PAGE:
I punt on call warrants including DRB CE using Black Scholes option pricing. Studied its gearing, effective leverage and Greeks (delta, gamma, vega, Theta and whatnot), compute tables and draw charts using Excel to see the payoffs with different prices of the underlying share at expiry date. I thought I could make at least 10% profit already by looking at the price performance of DRB. However, I overlooked that the settlement price was based on the closing prices instead of the weighted average prices of the last 5 days. Certain party, hard to believe that it was not OSK, pushed the first day closing price down below the exercise price. I sold off DRB CE at 12 sen on 27th, afraid that somebody will manipulate the closing price of DRB again.There gone my hope and dream despite all the hard work. sigh. Yes, I agree with MOO, if OSK is not involved (hard to believe again, especially they purposely use closing prices), ignore the closing price on 25th for the settlement price computation. "People count cannot beat heaven counts"

Moolah said...

The one other fact that needs to be repeated is...

the following trading day...

DRB share price practially recovered from the said trading error.

DRB-CE which was IN the money.. tanked 20%.


I think OSK should be a gentleman and strike out that closing day price.

ps: Yeah.. these bankers are issuing call warrants left, right and center. And for Bursa, this means more business. And as a business entity, how can Bursa say no to more business?

And with more call warrants.. each banker comes out with their own play rules.

And OSK one is certainly funky... the last 5 closing day prices are crucial.

Go figure.

ninja turtle said...

How do you play call warrants? How does it works ?

Richard Cranium said...

uhm, Mr Moolah, do you want me to repeat my well-worn comment about market integrity of our Mickey Mouse Exchange?

I guess not, hor?

Moolah said...

Richard: LOL!

But... something needs to be done.

Moolah said...

Actually I don't understand why ppl wanna 'play' these call warants.

Let's see... these FRIENDLY bankers set up these wonderful tradeable 'stocks' for what reason?

Aren't they out to win money?

And if that's the objective, obviously these bankers would price and make all the necessary rules (calculations) so that they will win. Yeah, priced so that they got a good chance to win and profit from the issuance of the call warrants.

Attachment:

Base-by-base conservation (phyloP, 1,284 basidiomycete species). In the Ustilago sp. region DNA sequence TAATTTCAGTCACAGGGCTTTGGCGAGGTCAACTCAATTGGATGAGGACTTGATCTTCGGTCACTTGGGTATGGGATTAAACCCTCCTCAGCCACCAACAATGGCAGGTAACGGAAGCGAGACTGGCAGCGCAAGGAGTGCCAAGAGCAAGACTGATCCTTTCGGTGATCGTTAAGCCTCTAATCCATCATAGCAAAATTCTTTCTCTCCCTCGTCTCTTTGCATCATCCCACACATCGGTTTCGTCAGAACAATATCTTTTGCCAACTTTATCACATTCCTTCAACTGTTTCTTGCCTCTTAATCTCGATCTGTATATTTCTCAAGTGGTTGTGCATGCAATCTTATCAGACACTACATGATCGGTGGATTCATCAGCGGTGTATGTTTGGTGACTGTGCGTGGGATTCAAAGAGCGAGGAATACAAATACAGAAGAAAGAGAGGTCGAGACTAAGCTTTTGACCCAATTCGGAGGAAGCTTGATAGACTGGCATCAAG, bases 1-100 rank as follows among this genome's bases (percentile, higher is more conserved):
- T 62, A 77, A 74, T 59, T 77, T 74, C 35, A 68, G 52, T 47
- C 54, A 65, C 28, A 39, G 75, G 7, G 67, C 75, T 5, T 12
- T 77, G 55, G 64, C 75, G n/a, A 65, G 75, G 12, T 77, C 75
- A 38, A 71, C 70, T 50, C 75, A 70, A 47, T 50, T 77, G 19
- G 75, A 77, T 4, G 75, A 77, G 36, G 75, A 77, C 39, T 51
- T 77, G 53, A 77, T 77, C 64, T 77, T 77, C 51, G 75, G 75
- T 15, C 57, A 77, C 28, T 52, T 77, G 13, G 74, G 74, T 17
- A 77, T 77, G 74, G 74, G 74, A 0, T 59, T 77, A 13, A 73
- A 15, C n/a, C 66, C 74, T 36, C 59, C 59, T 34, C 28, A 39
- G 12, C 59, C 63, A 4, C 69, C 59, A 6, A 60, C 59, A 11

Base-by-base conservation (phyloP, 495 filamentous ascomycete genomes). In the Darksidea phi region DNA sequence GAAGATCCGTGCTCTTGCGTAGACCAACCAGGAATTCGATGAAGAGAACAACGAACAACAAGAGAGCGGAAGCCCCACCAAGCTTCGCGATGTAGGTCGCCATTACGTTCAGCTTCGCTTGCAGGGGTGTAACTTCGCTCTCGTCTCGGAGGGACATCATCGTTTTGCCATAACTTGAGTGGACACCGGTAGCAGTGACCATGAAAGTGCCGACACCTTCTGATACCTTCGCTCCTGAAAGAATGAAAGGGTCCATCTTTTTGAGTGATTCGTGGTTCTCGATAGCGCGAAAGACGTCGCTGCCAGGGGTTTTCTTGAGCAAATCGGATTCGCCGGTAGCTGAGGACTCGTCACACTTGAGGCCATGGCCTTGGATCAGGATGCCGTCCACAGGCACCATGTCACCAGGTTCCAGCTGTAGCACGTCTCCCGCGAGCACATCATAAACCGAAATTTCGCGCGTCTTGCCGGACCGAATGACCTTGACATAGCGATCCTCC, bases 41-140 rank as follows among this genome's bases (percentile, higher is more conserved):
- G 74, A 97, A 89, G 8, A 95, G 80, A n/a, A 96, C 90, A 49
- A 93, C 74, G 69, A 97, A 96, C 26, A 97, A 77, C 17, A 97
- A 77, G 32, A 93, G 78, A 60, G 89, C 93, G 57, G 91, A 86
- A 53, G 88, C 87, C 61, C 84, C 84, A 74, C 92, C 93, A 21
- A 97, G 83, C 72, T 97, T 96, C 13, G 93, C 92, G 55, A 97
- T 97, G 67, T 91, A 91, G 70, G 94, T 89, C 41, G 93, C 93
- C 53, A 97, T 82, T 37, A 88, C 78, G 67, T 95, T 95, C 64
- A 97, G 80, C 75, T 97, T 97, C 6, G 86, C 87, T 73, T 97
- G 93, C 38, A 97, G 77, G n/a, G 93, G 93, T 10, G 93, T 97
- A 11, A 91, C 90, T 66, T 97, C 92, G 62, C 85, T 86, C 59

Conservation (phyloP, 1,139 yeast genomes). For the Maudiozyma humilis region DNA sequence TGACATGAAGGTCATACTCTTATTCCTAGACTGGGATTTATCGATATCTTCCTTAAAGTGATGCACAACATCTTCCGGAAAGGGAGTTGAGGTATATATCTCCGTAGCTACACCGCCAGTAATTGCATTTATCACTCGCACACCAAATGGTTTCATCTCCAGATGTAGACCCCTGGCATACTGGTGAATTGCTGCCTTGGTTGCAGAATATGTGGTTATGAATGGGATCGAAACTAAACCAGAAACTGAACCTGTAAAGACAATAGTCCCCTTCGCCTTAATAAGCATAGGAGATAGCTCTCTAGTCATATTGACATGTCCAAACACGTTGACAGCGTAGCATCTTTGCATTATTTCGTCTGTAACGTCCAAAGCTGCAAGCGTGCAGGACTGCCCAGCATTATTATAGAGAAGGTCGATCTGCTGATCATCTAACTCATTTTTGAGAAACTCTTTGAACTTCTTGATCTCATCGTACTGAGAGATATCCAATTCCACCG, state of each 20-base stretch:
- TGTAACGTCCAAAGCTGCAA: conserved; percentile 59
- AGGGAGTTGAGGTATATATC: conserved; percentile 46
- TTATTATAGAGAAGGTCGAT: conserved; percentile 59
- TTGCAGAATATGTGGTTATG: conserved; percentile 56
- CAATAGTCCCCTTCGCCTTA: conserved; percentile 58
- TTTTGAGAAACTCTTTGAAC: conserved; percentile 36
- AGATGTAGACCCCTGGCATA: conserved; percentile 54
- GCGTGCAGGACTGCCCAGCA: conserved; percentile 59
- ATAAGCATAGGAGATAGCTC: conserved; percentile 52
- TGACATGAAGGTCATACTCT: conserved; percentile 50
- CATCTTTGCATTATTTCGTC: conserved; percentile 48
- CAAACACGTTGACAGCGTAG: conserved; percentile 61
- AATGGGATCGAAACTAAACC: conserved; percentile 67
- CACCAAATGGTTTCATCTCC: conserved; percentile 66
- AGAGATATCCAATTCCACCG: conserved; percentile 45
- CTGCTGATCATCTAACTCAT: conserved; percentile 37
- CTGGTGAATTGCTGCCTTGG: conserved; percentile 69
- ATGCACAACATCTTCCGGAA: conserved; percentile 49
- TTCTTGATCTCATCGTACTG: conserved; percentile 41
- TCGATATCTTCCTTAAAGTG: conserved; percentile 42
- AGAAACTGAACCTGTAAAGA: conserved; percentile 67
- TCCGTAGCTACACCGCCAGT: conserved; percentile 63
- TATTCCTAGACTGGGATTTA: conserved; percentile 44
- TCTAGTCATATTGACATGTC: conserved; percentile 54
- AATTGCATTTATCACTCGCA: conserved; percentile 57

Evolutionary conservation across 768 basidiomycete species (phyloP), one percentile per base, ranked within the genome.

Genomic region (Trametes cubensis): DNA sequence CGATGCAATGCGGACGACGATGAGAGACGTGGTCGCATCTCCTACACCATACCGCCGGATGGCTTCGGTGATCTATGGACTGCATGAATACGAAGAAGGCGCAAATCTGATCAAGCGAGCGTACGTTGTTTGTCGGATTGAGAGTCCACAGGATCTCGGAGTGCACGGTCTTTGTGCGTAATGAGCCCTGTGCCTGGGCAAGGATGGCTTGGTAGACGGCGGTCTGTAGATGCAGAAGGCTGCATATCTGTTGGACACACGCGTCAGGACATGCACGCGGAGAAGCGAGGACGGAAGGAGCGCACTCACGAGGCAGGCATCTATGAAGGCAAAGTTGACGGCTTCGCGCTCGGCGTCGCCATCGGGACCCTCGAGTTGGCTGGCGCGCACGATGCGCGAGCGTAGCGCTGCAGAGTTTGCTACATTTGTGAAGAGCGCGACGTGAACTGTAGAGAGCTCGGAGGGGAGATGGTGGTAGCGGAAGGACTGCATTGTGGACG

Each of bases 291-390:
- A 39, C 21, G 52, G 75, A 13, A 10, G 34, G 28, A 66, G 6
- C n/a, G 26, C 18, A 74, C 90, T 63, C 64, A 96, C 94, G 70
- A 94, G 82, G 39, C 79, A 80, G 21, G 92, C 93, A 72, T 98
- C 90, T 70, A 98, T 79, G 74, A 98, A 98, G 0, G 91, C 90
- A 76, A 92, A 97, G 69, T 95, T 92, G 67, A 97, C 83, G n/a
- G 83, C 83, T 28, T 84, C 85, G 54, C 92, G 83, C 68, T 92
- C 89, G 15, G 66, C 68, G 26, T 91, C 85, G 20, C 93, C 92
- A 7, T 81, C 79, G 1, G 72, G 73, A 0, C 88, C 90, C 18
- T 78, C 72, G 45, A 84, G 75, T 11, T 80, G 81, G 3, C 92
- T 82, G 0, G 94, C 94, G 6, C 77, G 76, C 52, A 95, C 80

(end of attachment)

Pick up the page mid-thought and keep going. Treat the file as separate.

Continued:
That's gotta be the reason hor cos no bankers would create such call warrants if they stand no chance to win.

And sometimes... certain bankers are crafty...

They use stuff like closing day prices to calculate the Settlement Price.

And for this example, one 'bad' closing day ... caused by one 'bad' trading error.... killed all the punters of the call warrant.

Nice game hor...

But then... ppl still want to trade them.


K C said...

Moolah, I agree with you in general that people should not punt on call warrants, especially when they are first issued. Like any other capitalist, investment bank wants to make money from the naive public. They are always issued at high price, ie, issue warrants at high implied volatility. Also call warrants are usually quite illiquid and often one is betting with the market makers, who of course are having an upper hand with their bid-ask spread. However, often after some time since issuance of the CW, and especially for more liquid CW when one can bet against the public. One can be handsomely rewarded if he is well verse in the pricing of the CW and be patient and seize the opportunity when there is mis-pricing available, like the individual punters panic and sell the CW at low price etc. Sometimes I also notice that when the underlying share goes up a lot but the market makers are slow in revising their bid and ask. Keep our mind open. There is opportunity evere where.

Moolah said...

K C: Oops! My early post did not turn out right. It wasn't meant to be an advise.

ps: Very much agree with what you had written.

ronnie said...

If investors don't like it, they should avoid OSK originated call warrants. Better still, avoid all call warrants. Buffet calls them weapons of mass destruction.